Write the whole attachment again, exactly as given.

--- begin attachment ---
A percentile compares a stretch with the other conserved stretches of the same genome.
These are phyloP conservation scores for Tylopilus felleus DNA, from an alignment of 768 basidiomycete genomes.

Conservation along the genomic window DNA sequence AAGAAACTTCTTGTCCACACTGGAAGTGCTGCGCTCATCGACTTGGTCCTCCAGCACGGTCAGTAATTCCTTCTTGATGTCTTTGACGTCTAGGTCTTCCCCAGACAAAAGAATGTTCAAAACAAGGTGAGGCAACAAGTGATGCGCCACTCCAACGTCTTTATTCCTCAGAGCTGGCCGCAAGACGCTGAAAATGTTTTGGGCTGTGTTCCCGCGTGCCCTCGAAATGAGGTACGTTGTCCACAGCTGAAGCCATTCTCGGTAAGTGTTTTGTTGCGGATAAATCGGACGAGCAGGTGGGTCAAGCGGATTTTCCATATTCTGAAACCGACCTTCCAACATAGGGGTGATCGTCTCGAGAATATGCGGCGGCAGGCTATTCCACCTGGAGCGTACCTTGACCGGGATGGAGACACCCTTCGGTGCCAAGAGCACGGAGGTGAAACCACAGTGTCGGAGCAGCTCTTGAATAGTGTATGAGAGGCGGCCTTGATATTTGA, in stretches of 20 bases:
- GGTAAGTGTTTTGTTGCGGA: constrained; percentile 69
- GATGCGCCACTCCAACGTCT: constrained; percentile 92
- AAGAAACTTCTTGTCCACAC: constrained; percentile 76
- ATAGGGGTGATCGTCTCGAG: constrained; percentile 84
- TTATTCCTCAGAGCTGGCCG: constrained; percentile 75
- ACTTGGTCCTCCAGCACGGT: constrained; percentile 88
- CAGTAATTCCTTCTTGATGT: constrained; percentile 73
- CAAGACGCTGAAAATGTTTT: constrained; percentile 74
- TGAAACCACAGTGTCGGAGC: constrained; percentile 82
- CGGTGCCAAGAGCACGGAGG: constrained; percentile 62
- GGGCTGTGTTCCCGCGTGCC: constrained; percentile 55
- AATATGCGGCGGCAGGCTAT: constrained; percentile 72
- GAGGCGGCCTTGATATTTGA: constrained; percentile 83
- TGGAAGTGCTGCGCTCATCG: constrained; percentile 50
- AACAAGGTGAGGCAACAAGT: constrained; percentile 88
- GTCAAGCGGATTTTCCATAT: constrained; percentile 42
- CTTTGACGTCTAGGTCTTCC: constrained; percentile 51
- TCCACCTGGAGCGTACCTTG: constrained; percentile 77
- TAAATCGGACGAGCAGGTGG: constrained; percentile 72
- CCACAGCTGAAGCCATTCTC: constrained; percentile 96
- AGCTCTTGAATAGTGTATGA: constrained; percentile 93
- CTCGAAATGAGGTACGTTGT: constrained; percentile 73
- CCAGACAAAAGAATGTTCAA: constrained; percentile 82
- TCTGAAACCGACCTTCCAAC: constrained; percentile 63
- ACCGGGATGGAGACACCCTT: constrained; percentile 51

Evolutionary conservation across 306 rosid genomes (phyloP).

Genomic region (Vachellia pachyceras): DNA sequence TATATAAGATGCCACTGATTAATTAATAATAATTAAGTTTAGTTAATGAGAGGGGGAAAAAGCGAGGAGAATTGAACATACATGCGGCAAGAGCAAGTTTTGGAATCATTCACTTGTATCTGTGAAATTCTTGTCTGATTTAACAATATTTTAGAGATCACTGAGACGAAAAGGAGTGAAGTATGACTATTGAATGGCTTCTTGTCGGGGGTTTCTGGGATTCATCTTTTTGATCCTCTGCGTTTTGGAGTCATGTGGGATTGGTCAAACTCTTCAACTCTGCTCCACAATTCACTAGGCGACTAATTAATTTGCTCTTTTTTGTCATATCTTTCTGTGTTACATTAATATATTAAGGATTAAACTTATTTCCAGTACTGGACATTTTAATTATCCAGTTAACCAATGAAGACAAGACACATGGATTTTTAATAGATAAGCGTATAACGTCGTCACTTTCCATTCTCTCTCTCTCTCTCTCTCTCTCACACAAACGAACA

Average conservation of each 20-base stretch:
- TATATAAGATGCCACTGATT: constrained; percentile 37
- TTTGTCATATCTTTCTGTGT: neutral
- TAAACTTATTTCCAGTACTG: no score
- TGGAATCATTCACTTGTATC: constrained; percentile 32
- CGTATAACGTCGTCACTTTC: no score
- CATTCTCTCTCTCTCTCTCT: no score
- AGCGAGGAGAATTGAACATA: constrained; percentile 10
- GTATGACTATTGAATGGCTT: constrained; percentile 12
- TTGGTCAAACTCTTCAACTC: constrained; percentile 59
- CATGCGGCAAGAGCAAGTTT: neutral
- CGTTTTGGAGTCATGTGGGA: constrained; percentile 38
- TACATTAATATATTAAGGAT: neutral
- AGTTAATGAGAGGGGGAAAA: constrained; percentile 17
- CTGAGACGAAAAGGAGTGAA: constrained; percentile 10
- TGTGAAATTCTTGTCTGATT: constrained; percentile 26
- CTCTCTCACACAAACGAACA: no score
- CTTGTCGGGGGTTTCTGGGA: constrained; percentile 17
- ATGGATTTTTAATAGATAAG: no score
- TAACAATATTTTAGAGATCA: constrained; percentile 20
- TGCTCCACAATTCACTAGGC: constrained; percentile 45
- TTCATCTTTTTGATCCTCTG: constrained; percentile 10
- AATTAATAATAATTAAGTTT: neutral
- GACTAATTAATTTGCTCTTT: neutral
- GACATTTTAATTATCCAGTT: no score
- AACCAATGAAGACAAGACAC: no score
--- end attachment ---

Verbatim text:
A percentile compares a stretch with the other conserved stretches of the same genome.
These are phyloP conservation scores for Tylopilus felleus DNA, from an alignment of 768 basidiomycete genomes.

Conservation along the genomic window DNA sequence AAGAAACTTCTTGTCCACACTGGAAGTGCTGCGCTCATCGACTTGGTCCTCCAGCACGGTCAGTAATTCCTTCTTGATGTCTTTGACGTCTAGGTCTTCCCCAGACAAAAGAATGTTCAAAACAAGGTGAGGCAACAAGTGATGCGCCACTCCAACGTCTTTATTCCTCAGAGCTGGCCGCAAGACGCTGAAAATGTTTTGGGCTGTGTTCCCGCGTGCCCTCGAAATGAGGTACGTTGTCCACAGCTGAAGCCATTCTCGGTAAGTGTTTTGTTGCGGATAAATCGGACGAGCAGGTGGGTCAAGCGGATTTTCCATATTCTGAAACCGACCTTCCAACATAGGGGTGATCGTCTCGAGAATATGCGGCGGCAGGCTATTCCACCTGGAGCGTACCTTGACCGGGATGGAGACACCCTTCGGTGCCAAGAGCACGGAGGTGAAACCACAGTGTCGGAGCAGCTCTTGAATAGTGTATGAGAGGCGGCCTTGATATTTGA, in stretches of 20 bases:
- GGTAAGTGTTTTGTTGCGGA: constrained; percentile 69
- GATGCGCCACTCCAACGTCT: constrained; percentile 92
- AAGAAACTTCTTGTCCACAC: constrained; percentile 76
- ATAGGGGTGATCGTCTCGAG: constrained; percentile 84
- TTATTCCTCAGAGCTGGCCG: constrained; percentile 75
- ACTTGGTCCTCCAGCACGGT: constrained; percentile 88
- CAGTAATTCCTTCTTGATGT: constrained; percentile 73
- CAAGACGCTGAAAATGTTTT: constrained; percentile 74
- TGAAACCACAGTGTCGGAGC: constrained; percentile 82
- CGGTGCCAAGAGCACGGAGG: constrained; percentile 62
- GGGCTGTGTTCCCGCGTGCC: constrained; percentile 55
- AATATGCGGCGGCAGGCTAT: constrained; percentile 72
- GAGGCGGCCTTGATATTTGA: constrained; percentile 83
- TGGAAGTGCTGCGCTCATCG: constrained; percentile 50
- AACAAGGTGAGGCAACAAGT: constrained; percentile 88
- GTCAAGCGGATTTTCCATAT: constrained; percentile 42
- CTTTGACGTCTAGGTCTTCC: constrained; percentile 51
- TCCACCTGGAGCGTACCTTG: constrained; percentile 77
- TAAATCGGACGAGCAGGTGG: constrained; percentile 72
- CCACAGCTGAAGCCATTCTC: constrained; percentile 96
- AGCTCTTGAATAGTGTATGA: constrained; percentile 93
- CTCGAAATGAGGTACGTTGT: constrained; percentile 73
- CCAGACAAAAGAATGTTCAA: constrained; percentile 82
- TCTGAAACCGACCTTCCAAC: constrained; percentile 63
- ACCGGGATGGAGACACCCTT: constrained; percentile 51

Evolutionary conservation across 306 rosid genomes (phyloP).

Genomic region (Vachellia pachyceras): DNA sequence TATATAAGATGCCACTGATTAATTAATAATAATTAAGTTTAGTTAATGAGAGGGGGAAAAAGCGAGGAGAATTGAACATACATGCGGCAAGAGCAAGTTTTGGAATCATTCACTTGTATCTGTGAAATTCTTGTCTGATTTAACAATATTTTAGAGATCACTGAGACGAAAAGGAGTGAAGTATGACTATTGAATGGCTTCTTGTCGGGGGTTTCTGGGATTCATCTTTTTGATCCTCTGCGTTTTGGAGTCATGTGGGATTGGTCAAACTCTTCAACTCTGCTCCACAATTCACTAGGCGACTAATTAATTTGCTCTTTTTTGTCATATCTTTCTGTGTTACATTAATATATTAAGGATTAAACTTATTTCCAGTACTGGACATTTTAATTATCCAGTTAACCAATGAAGACAAGACACATGGATTTTTAATAGATAAGCGTATAACGTCGTCACTTTCCATTCTCTCTCTCTCTCTCTCTCTCTCACACAAACGAACA

Average conservation of each 20-base stretch:
- TATATAAGATGCCACTGATT: constrained; percentile 37
- TTTGTCATATCTTTCTGTGT: neutral
- TAAACTTATTTCCAGTACTG: no score
- TGGAATCATTCACTTGTATC: constrained; percentile 32
- CGTATAACGTCGTCACTTTC: no score
- CATTCTCTCTCTCTCTCTCT: no score
- AGCGAGGAGAATTGAACATA: constrained; percentile 10
- GTATGACTATTGAATGGCTT: constrained; percentile 12
- TTGGTCAAACTCTTCAACTC: constrained; percentile 59
- CATGCGGCAAGAGCAAGTTT: neutral
- CGTTTTGGAGTCATGTGGGA: constrained; percentile 38
- TACATTAATATATTAAGGAT: neutral
- AGTTAATGAGAGGGGGAAAA: constrained; percentile 17
- CTGAGACGAAAAGGAGTGAA: constrained; percentile 10
- TGTGAAATTCTTGTCTGATT: constrained; percentile 26
- CTCTCTCACACAAACGAACA: no score
- CTTGTCGGGGGTTTCTGGGA: constrained; percentile 17
- ATGGATTTTTAATAGATAAG: no score
- TAACAATATTTTAGAGATCA: constrained; percentile 20
- TGCTCCACAATTCACTAGGC: constrained; percentile 45
- TTCATCTTTTTGATCCTCTG: constrained; percentile 10
- AATTAATAATAATTAAGTTT: neutral
- GACTAATTAATTTGCTCTTT: neutral
- GACATTTTAATTATCCAGTT: no score
- AACCAATGAAGACAAGACAC: no score